“When Thy people shall not have the opportunity of entering this holy house … and they are oppressed and in trouble, surrounded by difficulties … and shall turn their faces towards this Thy holy house and ask Thee for deliverance, for help, for Thy power to be extended in their behalf, we beseech Thee, to look down from Thy holy habitation in mercy … and listen to their cries.

“Or when the children of Thy people … shall be separated, through any cause, from this place, … and they shall cry unto Thee from the depths of their affliction and sorrow to extend relief and deliverance to them, we humbly entreat Thee to … hearken to their cries, and grant unto them the blessings for which they ask.”

President Nelson reminded his vast audience Sunday afternoon that even during times “of our distress when temples are closed,” Latter-day Saints can still draw upon the power of their temple covenants and endowment.

Continue to live a temple-worthy life — or become temple worthy.

“Talk about the temple with your family and friends,” he said. “Because Jesus Christ is at the center of everything we do in the temple, as you think more about the temple you will be thinking more about Him. Study and pray to learn more about the power and knowledge with which you have been endowed — or with which you will yet be endowed.”

The Ake family — John, Joy, Joseph, Justina and Ake Ikechukwu Felix — of the Omoku Ward, Port Harcourt Nigeria Choba Stake, watch the Sunday morning session of the 190th Annual General Conference on April 5, 2020.
The Ake family — John, Joy, Joseph, Justina and Ake Ikechukwu Felix — of the Omoku Ward, Port Harcourt Nigeria Choba Stake, watch the Sunday morning session of the 190th Annual General Conference on April 5, 2020. | Credit: Ake Ikechukwu Felix

The Church president declared that the eight newly announced temples will bless the lives of many people on both sides of the veil of death.

“Temples are a crowning part of the Restoration of the fulness of the gospel of Jesus Christ,” he said. “In God’s goodness and generosity, He is bringing the blessings of the temple closer to His children everywhere.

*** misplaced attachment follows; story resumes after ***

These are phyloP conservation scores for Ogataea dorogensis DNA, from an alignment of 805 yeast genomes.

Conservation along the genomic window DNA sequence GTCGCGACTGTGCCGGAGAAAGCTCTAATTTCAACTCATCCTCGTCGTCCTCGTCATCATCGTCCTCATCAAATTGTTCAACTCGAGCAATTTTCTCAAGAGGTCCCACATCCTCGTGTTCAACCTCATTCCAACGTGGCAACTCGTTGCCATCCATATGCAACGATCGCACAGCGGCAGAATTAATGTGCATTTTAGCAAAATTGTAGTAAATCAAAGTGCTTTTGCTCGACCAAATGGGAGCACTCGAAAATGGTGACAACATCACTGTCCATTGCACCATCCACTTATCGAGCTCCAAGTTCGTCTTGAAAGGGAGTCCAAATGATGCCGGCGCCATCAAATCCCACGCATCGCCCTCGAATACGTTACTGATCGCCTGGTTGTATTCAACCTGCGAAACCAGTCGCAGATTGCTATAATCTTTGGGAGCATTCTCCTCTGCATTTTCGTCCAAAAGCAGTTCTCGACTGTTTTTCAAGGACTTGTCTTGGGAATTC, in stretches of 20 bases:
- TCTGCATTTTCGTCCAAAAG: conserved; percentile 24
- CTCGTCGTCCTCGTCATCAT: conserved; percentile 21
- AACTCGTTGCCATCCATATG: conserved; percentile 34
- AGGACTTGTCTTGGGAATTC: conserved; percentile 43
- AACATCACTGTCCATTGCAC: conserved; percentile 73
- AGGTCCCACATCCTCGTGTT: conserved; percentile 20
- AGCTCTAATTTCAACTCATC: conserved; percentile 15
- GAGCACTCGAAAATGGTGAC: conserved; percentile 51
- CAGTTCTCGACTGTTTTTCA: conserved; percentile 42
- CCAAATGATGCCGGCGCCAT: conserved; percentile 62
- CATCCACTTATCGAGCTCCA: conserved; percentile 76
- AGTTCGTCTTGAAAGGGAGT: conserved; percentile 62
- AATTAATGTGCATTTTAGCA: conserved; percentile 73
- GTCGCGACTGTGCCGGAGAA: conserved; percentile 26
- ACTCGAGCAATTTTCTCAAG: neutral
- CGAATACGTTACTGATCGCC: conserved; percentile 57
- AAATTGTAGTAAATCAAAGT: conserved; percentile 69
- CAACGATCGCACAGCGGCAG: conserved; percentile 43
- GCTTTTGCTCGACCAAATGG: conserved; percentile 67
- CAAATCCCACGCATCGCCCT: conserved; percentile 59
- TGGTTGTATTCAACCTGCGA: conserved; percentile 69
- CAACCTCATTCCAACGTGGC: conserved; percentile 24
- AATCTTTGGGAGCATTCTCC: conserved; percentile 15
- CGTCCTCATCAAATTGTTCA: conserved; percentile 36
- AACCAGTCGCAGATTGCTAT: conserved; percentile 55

“As the Restoration continues, I know that God will continue to reveal many great and important things pertaining to His kingdom here on earth. That kingdom is The Church of Jesus Christ of Latter-day Saints.”

President Nelson’s new temple announcements Sunday surely come as joyful news to temple-lovers across the globe who are, temporarily, unable to worship in such sacred edifices.

On March 25, the First Presidency announced the closure of all the Church’s temples during the ongoing coronavirus pandemic.

“After careful and prayerful consideration, and with a desire to be responsible global citizens, we have decided to suspend all temple activity Churchwide at the end of the day on March 25, 2020,” wrote the Church leaders in a letter with the same date. “This is a temporary adjustment, and we look forward to the day when the temples will reopen.”

At the time of the March 25 announcement, the Church had already closed 111 temples. The remainder of the 168 operating Latter-day Saint temples — located mostly in North America — were open limited hours to provide living sealing, initiatory and endowment ordinances.

The First Presidency announced on May 6, 2019, that the Church had discontinued a policy requiring couples who marry civilly to wait one year before being married or sealed in the temple. The change means Latter-day Saint couples whose temple-marriage plans will now be disrupted by temple closures could marry civilly and then have a temple marriage as soon as temples reopen.

In a letter dated Friday, March 13, announcing temporary adjustments to temple work, the First Presidency and Quorum of the Twelve Apostles wrote that they “look forward with great anticipation to the time when temples can again operate at full capacity and extend the blessings of temple work to members and their ancestors.”